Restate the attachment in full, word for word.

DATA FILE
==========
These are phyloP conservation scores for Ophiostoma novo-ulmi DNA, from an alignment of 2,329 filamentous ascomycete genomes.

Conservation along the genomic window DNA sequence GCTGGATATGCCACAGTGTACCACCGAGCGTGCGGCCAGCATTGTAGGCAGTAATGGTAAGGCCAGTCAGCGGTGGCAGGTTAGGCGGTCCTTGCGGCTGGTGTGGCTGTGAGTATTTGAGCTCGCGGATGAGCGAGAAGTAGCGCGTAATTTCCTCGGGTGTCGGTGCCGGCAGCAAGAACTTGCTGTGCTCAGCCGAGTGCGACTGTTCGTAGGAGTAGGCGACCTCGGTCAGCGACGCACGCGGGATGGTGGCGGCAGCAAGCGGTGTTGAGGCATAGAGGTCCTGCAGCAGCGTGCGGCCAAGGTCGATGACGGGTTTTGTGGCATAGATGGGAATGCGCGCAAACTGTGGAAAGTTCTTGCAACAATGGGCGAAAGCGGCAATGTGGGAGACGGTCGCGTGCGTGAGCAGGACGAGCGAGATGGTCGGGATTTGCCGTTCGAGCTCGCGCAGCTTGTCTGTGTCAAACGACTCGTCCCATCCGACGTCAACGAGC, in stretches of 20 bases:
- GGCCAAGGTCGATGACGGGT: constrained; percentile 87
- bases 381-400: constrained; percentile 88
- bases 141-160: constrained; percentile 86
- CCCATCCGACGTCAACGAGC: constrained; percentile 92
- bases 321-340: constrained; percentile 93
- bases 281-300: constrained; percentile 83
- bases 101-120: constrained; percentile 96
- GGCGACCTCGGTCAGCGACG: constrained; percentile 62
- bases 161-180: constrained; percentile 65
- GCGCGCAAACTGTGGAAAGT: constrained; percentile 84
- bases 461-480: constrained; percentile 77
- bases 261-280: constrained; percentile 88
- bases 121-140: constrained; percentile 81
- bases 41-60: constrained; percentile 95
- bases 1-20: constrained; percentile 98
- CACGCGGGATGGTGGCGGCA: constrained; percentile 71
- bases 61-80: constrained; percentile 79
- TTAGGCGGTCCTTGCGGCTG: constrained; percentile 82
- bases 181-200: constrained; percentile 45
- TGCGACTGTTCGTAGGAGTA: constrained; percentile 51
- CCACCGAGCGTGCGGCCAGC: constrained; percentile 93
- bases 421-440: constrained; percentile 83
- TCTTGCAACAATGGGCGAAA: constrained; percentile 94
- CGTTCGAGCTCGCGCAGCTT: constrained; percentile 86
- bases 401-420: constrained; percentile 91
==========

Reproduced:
These are phyloP conservation scores for Ophiostoma novo-ulmi DNA, from an alignment of 2,329 filamentous ascomycete genomes.

Conservation along the genomic window DNA sequence GCTGGATATGCCACAGTGTACCACCGAGCGTGCGGCCAGCATTGTAGGCAGTAATGGTAAGGCCAGTCAGCGGTGGCAGGTTAGGCGGTCCTTGCGGCTGGTGTGGCTGTGAGTATTTGAGCTCGCGGATGAGCGAGAAGTAGCGCGTAATTTCCTCGGGTGTCGGTGCCGGCAGCAAGAACTTGCTGTGCTCAGCCGAGTGCGACTGTTCGTAGGAGTAGGCGACCTCGGTCAGCGACGCACGCGGGATGGTGGCGGCAGCAAGCGGTGTTGAGGCATAGAGGTCCTGCAGCAGCGTGCGGCCAAGGTCGATGACGGGTTTTGTGGCATAGATGGGAATGCGCGCAAACTGTGGAAAGTTCTTGCAACAATGGGCGAAAGCGGCAATGTGGGAGACGGTCGCGTGCGTGAGCAGGACGAGCGAGATGGTCGGGATTTGCCGTTCGAGCTCGCGCAGCTTGTCTGTGTCAAACGACTCGTCCCATCCGACGTCAACGAGC, in stretches of 20 bases:
- GGCCAAGGTCGATGACGGGT: constrained; percentile 87
- bases 381-400: constrained; percentile 88
- bases 141-160: constrained; percentile 86
- CCCATCCGACGTCAACGAGC: constrained; percentile 92
- bases 321-340: constrained; percentile 93
- bases 281-300: constrained; percentile 83
- bases 101-120: constrained; percentile 96
- GGCGACCTCGGTCAGCGACG: constrained; percentile 62
- bases 161-180: constrained; percentile 65
- GCGCGCAAACTGTGGAAAGT: constrained; percentile 84
- bases 461-480: constrained; percentile 77
- bases 261-280: constrained; percentile 88
- bases 121-140: constrained; percentile 81
- bases 41-60: constrained; percentile 95
- bases 1-20: constrained; percentile 98
- CACGCGGGATGGTGGCGGCA: constrained; percentile 71
- bases 61-80: constrained; percentile 79
- TTAGGCGGTCCTTGCGGCTG: constrained; percentile 82
- bases 181-200: constrained; percentile 45
- TGCGACTGTTCGTAGGAGTA: constrained; percentile 51
- CCACCGAGCGTGCGGCCAGC: constrained; percentile 93
- bases 421-440: constrained; percentile 83
- TCTTGCAACAATGGGCGAAA: constrained; percentile 94
- CGTTCGAGCTCGCGCAGCTT: constrained; percentile 86
- bases 401-420: constrained; percentile 91